Comics/Graphic Novels

Black Widow and the Marvel Cinematic Universe

Josh Corman

Staff Writer

Josh Corman is a writer and English teacher in Central Kentucky and a Contributing Editor at Panels. He also writes for Kentucky Sports Radio’s pop culture blog, Funkhouser. If he’s not reading, he’s hanging out with his wife and two young children or cheering on his beloved Kentucky Wildcats.   Twitter: @JoshACorman

Since I first got a Marvel Unlimited subscription last year, I’ve devoured as much of the Marvel Universe as time and my bleary eyes will allow. I knew the big names from the Marvel Cinematic Universe and the stacks of trade volumes I’d gotten from my library. But after I spent a lot of time focused on the Marvel Now! runs, I came to know characters like Daredevil and Ms. Marvel and Luke Cage as well as I knew Captain America and Iron Man and Thor.

This is a happy development, of course, and, I’ve discovered, one of the joys of being a comics reader. No other medium I can think of allows us to dive into – and follow at great depth – the trials and travails of an almost exhausting number of less central characters.

black-widow-1Less central. That’s exactly how I had thought of Natasha Romanov until I picked up Nathan Edmondson and Phil Noto’s Black Widow. Yes, Scarlett Johansson has been slowly increasing the visibility of the ex-KGB agent through her presence in The Avengers and Captain America: The Winter Soldier, but compared to the rest of the Marvel all-stars, she seemed a little pedestrian. No powers, always on the fringes of other people’s stories, etc. After reading the current run of Black Widow, I can only shake my head at my foolishness. This book is awesome.

The book follows Natasha’s exploits independent of her roles with S.H.I.E.L.D. and The Avengers. Her accountant-slash-manager-slash-dude with a few tricks up his sleeve finds her work – spying, stealing, assassinating, you know, the kind of things she excels at – as a mercenary, making enough money to support the people whose lives she wrecked before she became one of the good guys. Familiar faces like Hawkeye (if there’s a comparison for this book, it’s probably Matt Fraction’s work with Clint Barton’s other life), Punisher, and the Winter Soldier show up occasionally, but what I love so much is how focused this book is on Natasha’s psychology. Even when there’s plenty of action, Black Widow feels intimately focused on not just the what and the where of Natasha’s mission, but the why and the how of her mind and personality.  Action sequences and solo missions are punctuated only by occasional scraps of inner monologue, which stacks tension and maintains focus on the gorgeous, delicate art.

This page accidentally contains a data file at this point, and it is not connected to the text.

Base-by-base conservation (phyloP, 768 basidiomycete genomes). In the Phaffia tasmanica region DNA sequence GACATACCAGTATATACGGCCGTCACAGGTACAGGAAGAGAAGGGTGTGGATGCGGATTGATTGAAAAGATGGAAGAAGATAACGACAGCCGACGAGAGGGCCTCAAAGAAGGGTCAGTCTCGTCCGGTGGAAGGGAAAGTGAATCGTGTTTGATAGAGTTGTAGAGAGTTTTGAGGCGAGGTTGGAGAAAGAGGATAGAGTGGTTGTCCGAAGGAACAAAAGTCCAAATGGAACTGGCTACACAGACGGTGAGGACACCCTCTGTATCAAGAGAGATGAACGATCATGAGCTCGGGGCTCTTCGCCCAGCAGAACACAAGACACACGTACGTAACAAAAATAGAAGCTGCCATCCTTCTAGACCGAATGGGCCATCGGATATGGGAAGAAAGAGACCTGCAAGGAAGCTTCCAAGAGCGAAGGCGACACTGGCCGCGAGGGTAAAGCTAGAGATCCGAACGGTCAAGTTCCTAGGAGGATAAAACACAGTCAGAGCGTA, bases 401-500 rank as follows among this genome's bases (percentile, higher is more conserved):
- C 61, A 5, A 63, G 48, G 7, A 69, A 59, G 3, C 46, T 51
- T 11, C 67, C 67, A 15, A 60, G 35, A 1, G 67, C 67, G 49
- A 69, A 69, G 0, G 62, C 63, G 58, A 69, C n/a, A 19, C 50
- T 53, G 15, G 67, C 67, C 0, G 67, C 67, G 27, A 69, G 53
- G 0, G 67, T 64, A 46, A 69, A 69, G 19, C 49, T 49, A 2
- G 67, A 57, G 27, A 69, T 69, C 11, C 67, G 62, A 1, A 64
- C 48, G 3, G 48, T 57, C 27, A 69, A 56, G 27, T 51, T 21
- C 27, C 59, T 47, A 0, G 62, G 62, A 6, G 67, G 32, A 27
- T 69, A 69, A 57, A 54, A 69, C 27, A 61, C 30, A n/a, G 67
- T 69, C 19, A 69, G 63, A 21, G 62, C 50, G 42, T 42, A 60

The creators of Black Widow have resisted the temptation to populate it with endless cameos from the superstar wing of Marvel’s universe to drum up interest, and the book is better for it. Natasha is the star of the show, and it really feels like Edmondson has figured out that that means a sometimes quieter, more internal, more character-driven book. That’s not to say Black Widow skimps on action, just that it’s well-balanced. G. Willow Wilson and Matt Fraction have pulled off something very similar with their respective work on Ms. Marvel and Hawkeye and have drawn (totally deserved) raves. I don’t know that Black Widow is generating the same level of praise, but I hope it gets the attention it deserves. And if you’re one of the many people who have expressed a desire to see Natasha Romanov star in her own MCU film, then you probably should hope along with me.

Because see, the current run of Black Widow is not just one of the best books Marvel has going, but it’s also the best path toward a stand-alone Black Widow movie. As of now, Marvel has nine films scheduled for release between today and May of 2019, and although Scarlett Johansson’s Natasha will certainly show up in at least a few of those, she isn’t in line for her own feature yet. To me, the only obvious hurdle left is what to do about the story. I imagine that somewhere at Marvel HQ there’s an enormous corkboard covered in pushpins, yarn, and index cards that details exactly how the various elements of the MCU intersect and how they’ll relate to each other as time goes on. I’m sure it’s all very complicated. And thats exactly why Marvel Now!’s Black Widow would work on screen: it’s almost entirely disconnected from the enormous web – no pun intended – of narrative complexity that has to be carefully maintained for the planned slate of Marvel movies to work.

blackwidowThe film could center, like the book does, on a Natasha working in her time away from the team setting of The Avengers and their plotlines. The MCU has already dropped hints about her haunted past in both The Avengers and Captain America: Winter Soldier, so the odd flashback and a couple of lines of dialogue can quickly cover her backstory and motive, and then we can dive right in to Black Widow doing very Black Widow-y things in the name of salving her bruised conscience.

And if Kevin Feige and co. want to weave Natasha’s story into that of the other characters’ films, so be it. But if not, no worries. Edmondson and Noto have shown that Black Widow is more than capable of carrying her own stories, and in doing so, they’ve shown Marvel the way to give the character the chance to do it on screen.


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